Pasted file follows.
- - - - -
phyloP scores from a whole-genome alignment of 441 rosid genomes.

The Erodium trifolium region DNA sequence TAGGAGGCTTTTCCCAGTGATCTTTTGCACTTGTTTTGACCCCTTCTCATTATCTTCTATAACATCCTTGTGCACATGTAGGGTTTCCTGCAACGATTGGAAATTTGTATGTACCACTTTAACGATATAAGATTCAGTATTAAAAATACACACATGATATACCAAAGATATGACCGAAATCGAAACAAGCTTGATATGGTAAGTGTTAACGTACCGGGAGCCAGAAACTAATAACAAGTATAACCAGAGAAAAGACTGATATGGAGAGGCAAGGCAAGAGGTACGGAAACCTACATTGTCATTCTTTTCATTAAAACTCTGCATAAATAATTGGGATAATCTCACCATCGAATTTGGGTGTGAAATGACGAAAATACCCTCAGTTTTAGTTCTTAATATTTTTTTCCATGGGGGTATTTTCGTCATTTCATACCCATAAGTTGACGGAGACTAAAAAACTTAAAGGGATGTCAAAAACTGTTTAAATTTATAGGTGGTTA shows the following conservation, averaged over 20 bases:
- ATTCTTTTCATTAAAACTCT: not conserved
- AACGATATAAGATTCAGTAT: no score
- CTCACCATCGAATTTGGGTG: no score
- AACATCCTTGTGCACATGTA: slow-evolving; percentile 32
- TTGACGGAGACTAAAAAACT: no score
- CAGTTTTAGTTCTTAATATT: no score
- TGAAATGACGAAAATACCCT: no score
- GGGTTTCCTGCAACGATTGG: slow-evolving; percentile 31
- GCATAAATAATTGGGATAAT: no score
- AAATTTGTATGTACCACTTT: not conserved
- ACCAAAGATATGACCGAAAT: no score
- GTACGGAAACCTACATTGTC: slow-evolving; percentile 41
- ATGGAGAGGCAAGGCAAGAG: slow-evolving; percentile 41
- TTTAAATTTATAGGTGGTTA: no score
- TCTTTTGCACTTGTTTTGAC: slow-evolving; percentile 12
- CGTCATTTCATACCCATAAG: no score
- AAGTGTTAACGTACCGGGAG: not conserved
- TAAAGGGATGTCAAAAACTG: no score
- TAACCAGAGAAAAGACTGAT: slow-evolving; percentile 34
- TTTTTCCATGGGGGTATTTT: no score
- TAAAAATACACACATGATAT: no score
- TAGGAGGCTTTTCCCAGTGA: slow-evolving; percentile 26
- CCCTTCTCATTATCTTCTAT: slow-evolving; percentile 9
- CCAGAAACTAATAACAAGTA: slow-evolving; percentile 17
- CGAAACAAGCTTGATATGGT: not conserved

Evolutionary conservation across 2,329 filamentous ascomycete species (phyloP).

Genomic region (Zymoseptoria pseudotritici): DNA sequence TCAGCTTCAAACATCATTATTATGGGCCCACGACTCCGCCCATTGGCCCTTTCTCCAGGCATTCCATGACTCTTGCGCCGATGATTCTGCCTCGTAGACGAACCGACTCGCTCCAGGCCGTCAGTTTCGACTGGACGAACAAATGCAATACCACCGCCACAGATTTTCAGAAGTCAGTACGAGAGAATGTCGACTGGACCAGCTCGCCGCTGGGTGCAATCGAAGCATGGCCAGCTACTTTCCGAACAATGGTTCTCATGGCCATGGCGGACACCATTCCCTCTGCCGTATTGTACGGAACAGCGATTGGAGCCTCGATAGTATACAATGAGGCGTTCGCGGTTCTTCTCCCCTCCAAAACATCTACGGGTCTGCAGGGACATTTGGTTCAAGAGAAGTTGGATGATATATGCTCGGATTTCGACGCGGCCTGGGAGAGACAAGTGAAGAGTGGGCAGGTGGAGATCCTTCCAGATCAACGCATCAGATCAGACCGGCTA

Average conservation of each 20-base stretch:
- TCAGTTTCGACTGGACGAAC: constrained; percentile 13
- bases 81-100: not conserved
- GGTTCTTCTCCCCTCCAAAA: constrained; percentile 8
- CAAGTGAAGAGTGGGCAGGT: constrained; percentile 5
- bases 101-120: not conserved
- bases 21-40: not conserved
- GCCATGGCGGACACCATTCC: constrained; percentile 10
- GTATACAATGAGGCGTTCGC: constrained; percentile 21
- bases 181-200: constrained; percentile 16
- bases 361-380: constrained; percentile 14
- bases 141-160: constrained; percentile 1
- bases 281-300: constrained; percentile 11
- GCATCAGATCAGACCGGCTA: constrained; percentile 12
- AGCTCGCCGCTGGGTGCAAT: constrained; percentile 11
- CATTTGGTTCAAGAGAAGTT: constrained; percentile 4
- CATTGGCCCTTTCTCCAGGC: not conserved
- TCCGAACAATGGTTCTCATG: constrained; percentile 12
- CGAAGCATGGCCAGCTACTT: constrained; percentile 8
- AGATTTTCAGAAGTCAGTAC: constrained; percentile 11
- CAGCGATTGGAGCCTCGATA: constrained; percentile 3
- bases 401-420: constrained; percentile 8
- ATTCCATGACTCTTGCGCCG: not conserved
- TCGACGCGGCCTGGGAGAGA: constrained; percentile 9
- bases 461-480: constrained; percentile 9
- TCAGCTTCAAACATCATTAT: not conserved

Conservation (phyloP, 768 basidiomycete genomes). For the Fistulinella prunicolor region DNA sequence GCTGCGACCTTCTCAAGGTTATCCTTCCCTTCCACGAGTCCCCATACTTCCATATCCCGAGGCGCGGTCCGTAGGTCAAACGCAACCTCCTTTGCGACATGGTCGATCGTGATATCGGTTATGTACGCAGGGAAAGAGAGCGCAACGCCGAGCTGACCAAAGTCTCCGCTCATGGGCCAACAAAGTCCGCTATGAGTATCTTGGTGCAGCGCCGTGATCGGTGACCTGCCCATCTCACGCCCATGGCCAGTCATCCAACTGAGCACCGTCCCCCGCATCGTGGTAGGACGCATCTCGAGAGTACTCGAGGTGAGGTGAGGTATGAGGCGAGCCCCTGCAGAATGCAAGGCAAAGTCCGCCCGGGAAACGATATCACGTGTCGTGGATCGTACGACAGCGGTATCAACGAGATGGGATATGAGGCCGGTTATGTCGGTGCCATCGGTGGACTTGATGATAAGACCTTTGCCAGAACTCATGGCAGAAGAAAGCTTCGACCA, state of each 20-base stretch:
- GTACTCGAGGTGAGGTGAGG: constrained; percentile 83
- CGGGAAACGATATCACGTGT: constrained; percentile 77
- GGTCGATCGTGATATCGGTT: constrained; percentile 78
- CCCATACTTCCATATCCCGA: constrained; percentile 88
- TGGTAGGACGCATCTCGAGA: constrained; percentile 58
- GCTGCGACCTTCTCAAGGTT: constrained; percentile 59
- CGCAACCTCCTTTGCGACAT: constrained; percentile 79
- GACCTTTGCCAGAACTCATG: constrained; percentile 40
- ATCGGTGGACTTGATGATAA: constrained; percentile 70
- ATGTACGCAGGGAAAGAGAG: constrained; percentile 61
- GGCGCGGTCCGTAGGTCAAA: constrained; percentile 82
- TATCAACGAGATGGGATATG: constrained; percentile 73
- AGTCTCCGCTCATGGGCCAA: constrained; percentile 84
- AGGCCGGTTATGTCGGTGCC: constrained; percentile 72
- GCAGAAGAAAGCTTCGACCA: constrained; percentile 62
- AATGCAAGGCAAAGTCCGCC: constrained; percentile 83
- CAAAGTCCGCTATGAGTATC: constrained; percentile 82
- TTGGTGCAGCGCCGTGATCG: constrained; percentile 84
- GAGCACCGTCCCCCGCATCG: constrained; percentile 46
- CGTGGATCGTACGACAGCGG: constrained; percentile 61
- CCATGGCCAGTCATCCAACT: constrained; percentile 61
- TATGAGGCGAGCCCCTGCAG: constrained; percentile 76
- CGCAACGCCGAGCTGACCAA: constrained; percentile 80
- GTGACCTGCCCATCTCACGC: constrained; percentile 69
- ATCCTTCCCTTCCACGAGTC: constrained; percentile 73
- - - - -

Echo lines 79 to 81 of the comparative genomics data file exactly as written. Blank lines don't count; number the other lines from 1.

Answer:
- CGCAACGCCGAGCTGACCAA: constrained; percentile 80
- GTGACCTGCCCATCTCACGC: constrained; percentile 69
- ATCCTTCCCTTCCACGAGTC: constrained; percentile 73